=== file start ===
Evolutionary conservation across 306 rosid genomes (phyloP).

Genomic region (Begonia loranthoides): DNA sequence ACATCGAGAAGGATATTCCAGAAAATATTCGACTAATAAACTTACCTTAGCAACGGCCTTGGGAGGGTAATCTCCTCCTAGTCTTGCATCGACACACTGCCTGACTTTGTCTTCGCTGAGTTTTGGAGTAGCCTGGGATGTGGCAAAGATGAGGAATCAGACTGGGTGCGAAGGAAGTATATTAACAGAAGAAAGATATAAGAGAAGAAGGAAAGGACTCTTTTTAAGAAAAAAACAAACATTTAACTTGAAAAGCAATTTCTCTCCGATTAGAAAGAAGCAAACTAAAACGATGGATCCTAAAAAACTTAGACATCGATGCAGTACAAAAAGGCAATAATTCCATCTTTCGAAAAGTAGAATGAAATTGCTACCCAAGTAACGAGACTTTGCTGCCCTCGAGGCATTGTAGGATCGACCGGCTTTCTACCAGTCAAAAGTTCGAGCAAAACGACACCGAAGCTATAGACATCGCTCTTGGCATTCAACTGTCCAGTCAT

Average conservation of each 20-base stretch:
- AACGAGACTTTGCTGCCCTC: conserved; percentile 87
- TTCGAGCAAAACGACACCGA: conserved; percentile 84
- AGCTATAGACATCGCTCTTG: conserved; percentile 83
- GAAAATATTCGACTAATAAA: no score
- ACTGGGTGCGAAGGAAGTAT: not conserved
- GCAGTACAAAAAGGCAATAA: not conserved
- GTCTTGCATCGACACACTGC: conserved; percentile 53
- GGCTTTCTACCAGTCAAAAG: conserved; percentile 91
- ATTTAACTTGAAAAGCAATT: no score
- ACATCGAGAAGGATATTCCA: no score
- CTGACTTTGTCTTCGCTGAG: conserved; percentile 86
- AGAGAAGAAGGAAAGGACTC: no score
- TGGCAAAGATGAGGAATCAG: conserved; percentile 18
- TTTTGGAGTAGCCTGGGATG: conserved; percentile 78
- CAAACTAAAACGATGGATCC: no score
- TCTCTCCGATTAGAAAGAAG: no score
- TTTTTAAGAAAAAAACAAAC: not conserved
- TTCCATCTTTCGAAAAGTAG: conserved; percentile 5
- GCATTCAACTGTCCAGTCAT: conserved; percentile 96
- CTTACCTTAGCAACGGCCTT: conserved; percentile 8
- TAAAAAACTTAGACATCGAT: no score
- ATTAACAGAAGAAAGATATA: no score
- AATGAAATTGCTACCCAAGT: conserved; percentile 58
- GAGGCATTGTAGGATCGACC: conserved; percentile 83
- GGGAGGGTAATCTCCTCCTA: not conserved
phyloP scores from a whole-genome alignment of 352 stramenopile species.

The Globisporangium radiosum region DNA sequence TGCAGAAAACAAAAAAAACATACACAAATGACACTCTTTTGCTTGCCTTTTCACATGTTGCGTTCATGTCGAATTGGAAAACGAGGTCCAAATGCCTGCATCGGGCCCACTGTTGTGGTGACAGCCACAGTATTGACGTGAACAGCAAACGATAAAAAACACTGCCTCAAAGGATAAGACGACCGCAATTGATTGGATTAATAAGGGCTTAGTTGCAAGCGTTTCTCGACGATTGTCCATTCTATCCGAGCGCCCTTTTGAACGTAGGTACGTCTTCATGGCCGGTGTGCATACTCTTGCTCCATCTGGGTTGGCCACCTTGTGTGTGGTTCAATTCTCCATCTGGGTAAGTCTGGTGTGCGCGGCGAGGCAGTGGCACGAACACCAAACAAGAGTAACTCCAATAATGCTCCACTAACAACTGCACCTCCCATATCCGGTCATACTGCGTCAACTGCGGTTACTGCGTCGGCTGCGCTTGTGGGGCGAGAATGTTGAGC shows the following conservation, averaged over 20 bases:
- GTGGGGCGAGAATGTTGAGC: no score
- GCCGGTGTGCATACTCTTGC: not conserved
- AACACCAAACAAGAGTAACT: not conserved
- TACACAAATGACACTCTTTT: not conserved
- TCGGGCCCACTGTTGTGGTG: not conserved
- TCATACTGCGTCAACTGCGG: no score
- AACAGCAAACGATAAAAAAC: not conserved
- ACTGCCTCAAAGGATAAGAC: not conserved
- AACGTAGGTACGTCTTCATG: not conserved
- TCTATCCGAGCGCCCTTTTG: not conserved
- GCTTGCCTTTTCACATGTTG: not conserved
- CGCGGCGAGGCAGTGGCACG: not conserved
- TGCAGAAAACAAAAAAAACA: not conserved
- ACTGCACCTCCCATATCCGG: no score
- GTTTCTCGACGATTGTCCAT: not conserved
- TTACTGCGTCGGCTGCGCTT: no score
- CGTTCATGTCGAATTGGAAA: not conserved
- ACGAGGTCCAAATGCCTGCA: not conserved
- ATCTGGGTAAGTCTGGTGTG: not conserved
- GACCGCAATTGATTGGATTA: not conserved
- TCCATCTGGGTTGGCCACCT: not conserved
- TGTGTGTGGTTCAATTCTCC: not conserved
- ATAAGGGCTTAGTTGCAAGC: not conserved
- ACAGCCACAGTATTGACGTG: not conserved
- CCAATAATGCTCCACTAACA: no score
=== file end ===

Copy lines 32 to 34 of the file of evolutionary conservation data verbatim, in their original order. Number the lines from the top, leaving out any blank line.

- GCCGGTGTGCATACTCTTGC: not conserved
- AACACCAAACAAGAGTAACT: not conserved
- TACACAAATGACACTCTTTT: not conserved